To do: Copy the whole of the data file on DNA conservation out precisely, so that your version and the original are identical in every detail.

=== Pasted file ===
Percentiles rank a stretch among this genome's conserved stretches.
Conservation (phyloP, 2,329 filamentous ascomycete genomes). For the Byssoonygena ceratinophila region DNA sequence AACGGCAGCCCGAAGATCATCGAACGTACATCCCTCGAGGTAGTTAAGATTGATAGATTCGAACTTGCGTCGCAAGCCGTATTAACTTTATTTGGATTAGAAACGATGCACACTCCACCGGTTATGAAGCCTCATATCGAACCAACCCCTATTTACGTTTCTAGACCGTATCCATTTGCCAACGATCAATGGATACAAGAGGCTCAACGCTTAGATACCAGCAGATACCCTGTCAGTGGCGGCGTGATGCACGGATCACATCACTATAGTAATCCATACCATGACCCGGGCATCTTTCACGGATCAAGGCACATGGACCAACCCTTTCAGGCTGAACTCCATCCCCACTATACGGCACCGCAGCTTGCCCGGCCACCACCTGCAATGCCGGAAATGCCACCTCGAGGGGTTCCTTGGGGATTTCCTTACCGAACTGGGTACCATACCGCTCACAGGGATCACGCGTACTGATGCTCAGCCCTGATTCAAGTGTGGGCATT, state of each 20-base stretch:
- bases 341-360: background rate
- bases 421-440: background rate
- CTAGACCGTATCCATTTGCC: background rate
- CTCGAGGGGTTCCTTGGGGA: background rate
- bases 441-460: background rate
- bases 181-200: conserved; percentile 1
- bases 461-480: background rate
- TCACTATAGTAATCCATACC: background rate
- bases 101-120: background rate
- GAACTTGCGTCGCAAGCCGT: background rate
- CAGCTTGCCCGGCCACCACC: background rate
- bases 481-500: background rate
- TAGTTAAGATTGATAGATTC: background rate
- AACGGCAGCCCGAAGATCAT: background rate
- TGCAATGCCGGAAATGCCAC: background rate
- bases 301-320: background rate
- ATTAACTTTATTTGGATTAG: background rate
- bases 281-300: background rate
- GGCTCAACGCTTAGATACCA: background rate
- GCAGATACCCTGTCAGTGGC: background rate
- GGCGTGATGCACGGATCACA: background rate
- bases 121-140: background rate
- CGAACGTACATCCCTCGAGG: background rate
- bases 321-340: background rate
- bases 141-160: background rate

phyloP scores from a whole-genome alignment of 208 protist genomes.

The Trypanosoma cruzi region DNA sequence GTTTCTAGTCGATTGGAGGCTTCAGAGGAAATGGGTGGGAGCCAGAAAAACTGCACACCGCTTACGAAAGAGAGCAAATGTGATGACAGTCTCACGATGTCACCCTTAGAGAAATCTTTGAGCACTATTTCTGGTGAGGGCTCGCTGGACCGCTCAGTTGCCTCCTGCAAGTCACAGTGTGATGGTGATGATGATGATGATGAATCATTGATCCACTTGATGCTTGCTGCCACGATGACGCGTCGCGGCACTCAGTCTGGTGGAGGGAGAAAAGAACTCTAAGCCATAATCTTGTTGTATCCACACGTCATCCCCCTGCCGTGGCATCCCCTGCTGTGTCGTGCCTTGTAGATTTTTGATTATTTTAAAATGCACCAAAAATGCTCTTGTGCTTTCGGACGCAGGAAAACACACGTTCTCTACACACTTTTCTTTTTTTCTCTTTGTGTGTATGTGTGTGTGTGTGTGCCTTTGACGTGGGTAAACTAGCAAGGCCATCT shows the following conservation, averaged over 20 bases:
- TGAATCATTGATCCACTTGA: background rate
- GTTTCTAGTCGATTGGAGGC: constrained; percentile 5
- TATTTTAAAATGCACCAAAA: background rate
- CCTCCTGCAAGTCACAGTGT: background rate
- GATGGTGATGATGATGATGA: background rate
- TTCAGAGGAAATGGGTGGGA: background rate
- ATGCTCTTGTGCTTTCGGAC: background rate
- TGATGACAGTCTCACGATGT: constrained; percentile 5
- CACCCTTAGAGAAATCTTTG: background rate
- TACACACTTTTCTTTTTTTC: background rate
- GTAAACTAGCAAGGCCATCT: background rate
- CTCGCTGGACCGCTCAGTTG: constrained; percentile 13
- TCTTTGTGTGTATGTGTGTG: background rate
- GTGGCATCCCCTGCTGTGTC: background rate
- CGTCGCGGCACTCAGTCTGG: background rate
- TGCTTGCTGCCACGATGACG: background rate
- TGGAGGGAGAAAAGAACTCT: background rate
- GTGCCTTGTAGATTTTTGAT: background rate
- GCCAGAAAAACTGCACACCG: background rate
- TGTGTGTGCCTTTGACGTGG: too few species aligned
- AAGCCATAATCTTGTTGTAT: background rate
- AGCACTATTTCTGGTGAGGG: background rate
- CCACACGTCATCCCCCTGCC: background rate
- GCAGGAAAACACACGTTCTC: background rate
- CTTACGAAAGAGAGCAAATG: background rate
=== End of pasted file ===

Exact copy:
Percentiles rank a stretch among this genome's conserved stretches.
Conservation (phyloP, 2,329 filamentous ascomycete genomes). For the Byssoonygena ceratinophila region DNA sequence AACGGCAGCCCGAAGATCATCGAACGTACATCCCTCGAGGTAGTTAAGATTGATAGATTCGAACTTGCGTCGCAAGCCGTATTAACTTTATTTGGATTAGAAACGATGCACACTCCACCGGTTATGAAGCCTCATATCGAACCAACCCCTATTTACGTTTCTAGACCGTATCCATTTGCCAACGATCAATGGATACAAGAGGCTCAACGCTTAGATACCAGCAGATACCCTGTCAGTGGCGGCGTGATGCACGGATCACATCACTATAGTAATCCATACCATGACCCGGGCATCTTTCACGGATCAAGGCACATGGACCAACCCTTTCAGGCTGAACTCCATCCCCACTATACGGCACCGCAGCTTGCCCGGCCACCACCTGCAATGCCGGAAATGCCACCTCGAGGGGTTCCTTGGGGATTTCCTTACCGAACTGGGTACCATACCGCTCACAGGGATCACGCGTACTGATGCTCAGCCCTGATTCAAGTGTGGGCATT, state of each 20-base stretch:
- bases 341-360: background rate
- bases 421-440: background rate
- CTAGACCGTATCCATTTGCC: background rate
- CTCGAGGGGTTCCTTGGGGA: background rate
- bases 441-460: background rate
- bases 181-200: conserved; percentile 1
- bases 461-480: background rate
- TCACTATAGTAATCCATACC: background rate
- bases 101-120: background rate
- GAACTTGCGTCGCAAGCCGT: background rate
- CAGCTTGCCCGGCCACCACC: background rate
- bases 481-500: background rate
- TAGTTAAGATTGATAGATTC: background rate
- AACGGCAGCCCGAAGATCAT: background rate
- TGCAATGCCGGAAATGCCAC: background rate
- bases 301-320: background rate
- ATTAACTTTATTTGGATTAG: background rate
- bases 281-300: background rate
- GGCTCAACGCTTAGATACCA: background rate
- GCAGATACCCTGTCAGTGGC: background rate
- GGCGTGATGCACGGATCACA: background rate
- bases 121-140: background rate
- CGAACGTACATCCCTCGAGG: background rate
- bases 321-340: background rate
- bases 141-160: background rate

phyloP scores from a whole-genome alignment of 208 protist genomes.

The Trypanosoma cruzi region DNA sequence GTTTCTAGTCGATTGGAGGCTTCAGAGGAAATGGGTGGGAGCCAGAAAAACTGCACACCGCTTACGAAAGAGAGCAAATGTGATGACAGTCTCACGATGTCACCCTTAGAGAAATCTTTGAGCACTATTTCTGGTGAGGGCTCGCTGGACCGCTCAGTTGCCTCCTGCAAGTCACAGTGTGATGGTGATGATGATGATGATGAATCATTGATCCACTTGATGCTTGCTGCCACGATGACGCGTCGCGGCACTCAGTCTGGTGGAGGGAGAAAAGAACTCTAAGCCATAATCTTGTTGTATCCACACGTCATCCCCCTGCCGTGGCATCCCCTGCTGTGTCGTGCCTTGTAGATTTTTGATTATTTTAAAATGCACCAAAAATGCTCTTGTGCTTTCGGACGCAGGAAAACACACGTTCTCTACACACTTTTCTTTTTTTCTCTTTGTGTGTATGTGTGTGTGTGTGTGCCTTTGACGTGGGTAAACTAGCAAGGCCATCT shows the following conservation, averaged over 20 bases:
- TGAATCATTGATCCACTTGA: background rate
- GTTTCTAGTCGATTGGAGGC: constrained; percentile 5
- TATTTTAAAATGCACCAAAA: background rate
- CCTCCTGCAAGTCACAGTGT: background rate
- GATGGTGATGATGATGATGA: background rate
- TTCAGAGGAAATGGGTGGGA: background rate
- ATGCTCTTGTGCTTTCGGAC: background rate
- TGATGACAGTCTCACGATGT: constrained; percentile 5
- CACCCTTAGAGAAATCTTTG: background rate
- TACACACTTTTCTTTTTTTC: background rate
- GTAAACTAGCAAGGCCATCT: background rate
- CTCGCTGGACCGCTCAGTTG: constrained; percentile 13
- TCTTTGTGTGTATGTGTGTG: background rate
- GTGGCATCCCCTGCTGTGTC: background rate
- CGTCGCGGCACTCAGTCTGG: background rate
- TGCTTGCTGCCACGATGACG: background rate
- TGGAGGGAGAAAAGAACTCT: background rate
- GTGCCTTGTAGATTTTTGAT: background rate
- GCCAGAAAAACTGCACACCG: background rate
- TGTGTGTGCCTTTGACGTGG: too few species aligned
- AAGCCATAATCTTGTTGTAT: background rate
- AGCACTATTTCTGGTGAGGG: background rate
- CCACACGTCATCCCCCTGCC: background rate
- GCAGGAAAACACACGTTCTC: background rate
- CTTACGAAAGAGAGCAAATG: background rate